Easy guide to VAT exemption on disability goods and services

Our disability helpline has been receiving an increasing numbers of calls regarding VAT exemption on disability goods and services.

There’s no doubt that VAT exemption can be confusing and much of that is because not all disability products and services are covered. In addition, quite often people are unsure of whether they are eligible for the exemption and if so, what do they need to do to prove their eligibility.

In a small number of cases, there has been confusion or a dispute with a supplier as to whether a certain product is covered by the VAT exemption.

To try and work through the maze of VAT exemption, we’ve put together a quick guide which highlights some of the main issues.

In general, disabled people do not have to pay Value-Added Tax (VAT) on goods and services that are designed / or adapted solely for use by disabled people. These goods and services are often called ‘zero-rated’ or ‘eligible for VAT relief’.

For the supplies of goods and services to be zero-rated, all of the following conditions must be met: (more detail on these condition belows)

  • the customer is eligible to purchase supplies at the zero rate.
  • the goods are for the personal or domestic use of the customer.
  • the goods and services are eligible.

Firstly, for the customer to be eligible to purchase VAT free goods and services their disability has to qualify. For VAT purposes, you’re disabled or have a long-term illness if:

  • you have a physical or mental impairment that affects your ability to carry out everyday activities, for example blindness
  • you have a condition that’s treated as chronic sickness, like diabetes
  • you are terminally ill.

This definition does not include a frail elderly person who is otherwise able-bodied or any person who is only temporarily disabled or incapacitated, such as with a broken limb.

You don’t need HMRC’s permission to declare that you’re disabled or chronically sick and their advisers can’t tell you whether or not you’re disabled or chronically sick. If you’re not sure whether your condition means you’re chronically sick or disabled you may wish to consult your doctor or other medical adviser.

The next condition states that the goods are for the personal or domestic use of the customer. This means that the goods are made available specifically for the use of an individual disabled person.

Your retailer or other supplier decides whether something is ‘designed solely for disabled people. It is their responsibility for charging the correct amount of VAT on anything they sell. They should check with the manufacturer that the goods have been designed solely for use by disabled people before agreeing to sell any goods VAT free.

And finally, what goods and services are eligible?Picture of a Disability Equipment shop
This is not a complete list of eligible equipment but the follow ing may be included: wheelchairs, adjustable beds, stairlifts, computer hardware/software designed for disabled people and kitchen/household aids.

It also includes the purchase of any vehicle that has been wheelchair (powered or manual) adapted. The adaptation to the vehicle must be substantial and permanent. The hire of an adapted vehicle from Motability is also included in the scheme.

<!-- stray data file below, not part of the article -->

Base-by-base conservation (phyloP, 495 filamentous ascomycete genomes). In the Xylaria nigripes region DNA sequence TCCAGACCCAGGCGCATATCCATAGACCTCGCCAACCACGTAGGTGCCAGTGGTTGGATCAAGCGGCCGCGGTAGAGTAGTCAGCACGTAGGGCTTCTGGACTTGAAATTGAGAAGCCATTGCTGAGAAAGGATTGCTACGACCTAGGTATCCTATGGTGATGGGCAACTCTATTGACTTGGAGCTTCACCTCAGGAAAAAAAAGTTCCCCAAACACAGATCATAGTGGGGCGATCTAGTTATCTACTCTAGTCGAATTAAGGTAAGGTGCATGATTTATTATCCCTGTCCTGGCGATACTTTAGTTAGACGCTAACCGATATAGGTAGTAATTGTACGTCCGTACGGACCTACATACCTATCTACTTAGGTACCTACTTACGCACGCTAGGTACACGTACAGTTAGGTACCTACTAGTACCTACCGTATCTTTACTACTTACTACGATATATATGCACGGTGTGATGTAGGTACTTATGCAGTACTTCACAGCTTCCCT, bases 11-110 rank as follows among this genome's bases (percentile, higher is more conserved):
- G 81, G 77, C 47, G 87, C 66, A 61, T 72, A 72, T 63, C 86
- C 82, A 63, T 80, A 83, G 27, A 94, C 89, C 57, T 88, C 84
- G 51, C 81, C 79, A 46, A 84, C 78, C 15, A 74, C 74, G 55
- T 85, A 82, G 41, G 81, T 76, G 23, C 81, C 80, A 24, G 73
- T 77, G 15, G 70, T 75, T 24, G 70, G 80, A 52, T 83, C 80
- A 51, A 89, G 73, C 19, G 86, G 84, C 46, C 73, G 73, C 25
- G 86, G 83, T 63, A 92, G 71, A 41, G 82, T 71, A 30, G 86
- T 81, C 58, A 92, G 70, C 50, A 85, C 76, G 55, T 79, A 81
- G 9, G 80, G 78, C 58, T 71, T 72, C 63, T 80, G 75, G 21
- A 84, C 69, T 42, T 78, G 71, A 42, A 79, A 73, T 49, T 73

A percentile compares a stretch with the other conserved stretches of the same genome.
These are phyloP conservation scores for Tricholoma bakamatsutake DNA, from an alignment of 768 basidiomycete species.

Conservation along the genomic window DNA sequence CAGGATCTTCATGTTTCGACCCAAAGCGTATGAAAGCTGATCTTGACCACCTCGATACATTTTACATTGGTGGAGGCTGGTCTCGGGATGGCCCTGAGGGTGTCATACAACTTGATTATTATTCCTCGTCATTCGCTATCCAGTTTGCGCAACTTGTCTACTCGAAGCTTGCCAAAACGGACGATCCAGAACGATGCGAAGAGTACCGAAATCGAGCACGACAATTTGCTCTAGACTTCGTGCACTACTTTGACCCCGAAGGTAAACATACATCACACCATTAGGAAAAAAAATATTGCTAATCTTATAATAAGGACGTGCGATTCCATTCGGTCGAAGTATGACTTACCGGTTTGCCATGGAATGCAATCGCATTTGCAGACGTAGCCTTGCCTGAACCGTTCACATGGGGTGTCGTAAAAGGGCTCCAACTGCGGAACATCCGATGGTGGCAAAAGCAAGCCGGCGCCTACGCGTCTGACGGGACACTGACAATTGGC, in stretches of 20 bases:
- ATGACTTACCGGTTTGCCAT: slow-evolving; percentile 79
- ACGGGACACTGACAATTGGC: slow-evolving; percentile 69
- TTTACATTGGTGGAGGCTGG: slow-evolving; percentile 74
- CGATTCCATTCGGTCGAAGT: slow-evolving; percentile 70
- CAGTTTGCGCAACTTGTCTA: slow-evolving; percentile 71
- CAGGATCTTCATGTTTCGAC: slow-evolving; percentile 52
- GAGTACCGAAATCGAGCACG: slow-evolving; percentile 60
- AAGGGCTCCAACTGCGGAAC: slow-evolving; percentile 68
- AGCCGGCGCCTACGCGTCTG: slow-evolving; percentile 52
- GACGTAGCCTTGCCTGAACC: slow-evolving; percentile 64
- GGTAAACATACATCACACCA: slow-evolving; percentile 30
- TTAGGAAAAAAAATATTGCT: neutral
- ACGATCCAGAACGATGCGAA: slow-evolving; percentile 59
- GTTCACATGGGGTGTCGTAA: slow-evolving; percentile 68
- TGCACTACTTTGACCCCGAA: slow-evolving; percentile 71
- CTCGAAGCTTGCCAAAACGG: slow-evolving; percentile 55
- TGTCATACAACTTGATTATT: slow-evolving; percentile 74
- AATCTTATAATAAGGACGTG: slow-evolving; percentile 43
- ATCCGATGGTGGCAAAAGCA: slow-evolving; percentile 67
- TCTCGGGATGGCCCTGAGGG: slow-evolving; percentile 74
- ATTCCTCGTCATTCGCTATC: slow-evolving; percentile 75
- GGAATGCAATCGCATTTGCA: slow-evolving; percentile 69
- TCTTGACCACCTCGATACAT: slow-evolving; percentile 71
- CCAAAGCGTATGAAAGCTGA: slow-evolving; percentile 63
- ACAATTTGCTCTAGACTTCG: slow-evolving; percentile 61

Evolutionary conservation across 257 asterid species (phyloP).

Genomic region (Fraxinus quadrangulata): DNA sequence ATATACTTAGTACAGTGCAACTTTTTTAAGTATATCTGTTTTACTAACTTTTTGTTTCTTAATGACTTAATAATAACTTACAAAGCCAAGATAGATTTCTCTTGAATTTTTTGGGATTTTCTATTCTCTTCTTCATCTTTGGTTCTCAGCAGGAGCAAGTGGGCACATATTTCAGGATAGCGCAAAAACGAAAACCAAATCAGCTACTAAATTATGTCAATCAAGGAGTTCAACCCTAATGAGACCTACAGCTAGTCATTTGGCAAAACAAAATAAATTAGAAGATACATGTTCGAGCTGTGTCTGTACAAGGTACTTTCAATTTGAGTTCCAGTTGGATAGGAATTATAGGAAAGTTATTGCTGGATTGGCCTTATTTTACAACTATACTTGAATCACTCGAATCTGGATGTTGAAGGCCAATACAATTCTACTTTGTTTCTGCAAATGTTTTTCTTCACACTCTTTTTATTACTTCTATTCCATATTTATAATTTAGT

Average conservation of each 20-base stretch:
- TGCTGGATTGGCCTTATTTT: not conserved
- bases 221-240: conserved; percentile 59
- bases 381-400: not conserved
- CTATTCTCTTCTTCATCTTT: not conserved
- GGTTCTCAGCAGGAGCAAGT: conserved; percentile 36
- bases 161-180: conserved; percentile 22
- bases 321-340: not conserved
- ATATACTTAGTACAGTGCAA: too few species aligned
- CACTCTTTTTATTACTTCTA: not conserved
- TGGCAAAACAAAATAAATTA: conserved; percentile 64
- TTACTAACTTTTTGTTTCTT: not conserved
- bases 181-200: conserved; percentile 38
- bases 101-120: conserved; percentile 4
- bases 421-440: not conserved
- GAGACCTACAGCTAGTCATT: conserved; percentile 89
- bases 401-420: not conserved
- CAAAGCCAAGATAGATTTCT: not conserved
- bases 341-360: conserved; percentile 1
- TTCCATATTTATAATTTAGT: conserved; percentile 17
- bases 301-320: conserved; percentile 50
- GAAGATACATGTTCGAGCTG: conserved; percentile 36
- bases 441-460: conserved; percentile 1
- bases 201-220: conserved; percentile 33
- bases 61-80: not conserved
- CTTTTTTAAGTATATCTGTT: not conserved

Similarly, any services purchased which apply specifically to disabled people are eligible for VAT relief. These include the repair and maintenance of disability equipment, disabled equipment hire and disabled home adaptations. You won’t have to pay VAT on building materials you buy which relate to certain building work that’s eligible for relief. For more information see “Getting certain building work VAT free if you have a disability”.
If your supplier is unsure, they should consult the Notice 701/7 VAT reliefs for disabled and older people which explains goods and services for disabled people which are zero rated for VAT and mobility aids for people over 60 which are reduced rated for VAT.

How to claim?

The majority of suppliers should know if their product has been specifically designed to help disabled people. They will offer their products free of VAT at the point of sale. You’ll need to confirm in writing that you meet these conditions. Your supplier may give you a form for this. Most suppliers will use the form in the Notice 701/7 VAT reliefs for disabled people or https://www.gov.uk/government/uploads/system/uploads/attachment_data/file/419380/Eligibility_Declaration_Disabled_-_March_2015__2_.pdf.

If you are shopping online, the supplier or manufacturer should have an online copy of the declaration form, which you can then fill in as you make your purchase.

If you do have an enquiry relating to a VAT exemption, you can call the VAT Disabled Reliefs Helpline on 0300 123 1073 or visit their website at www.hmrc.gov.uk.
You can also find out more from the Helpsheets on the GOV.UK website, which brings together VAT reliefs guidance for charities, disabled people and people over 60 into the one place.

Please do also call our Disability Information Scotland helpline on 0300 323 9961 for more information on VAT relief or to highlight a particular VAT issue that you have experienced.

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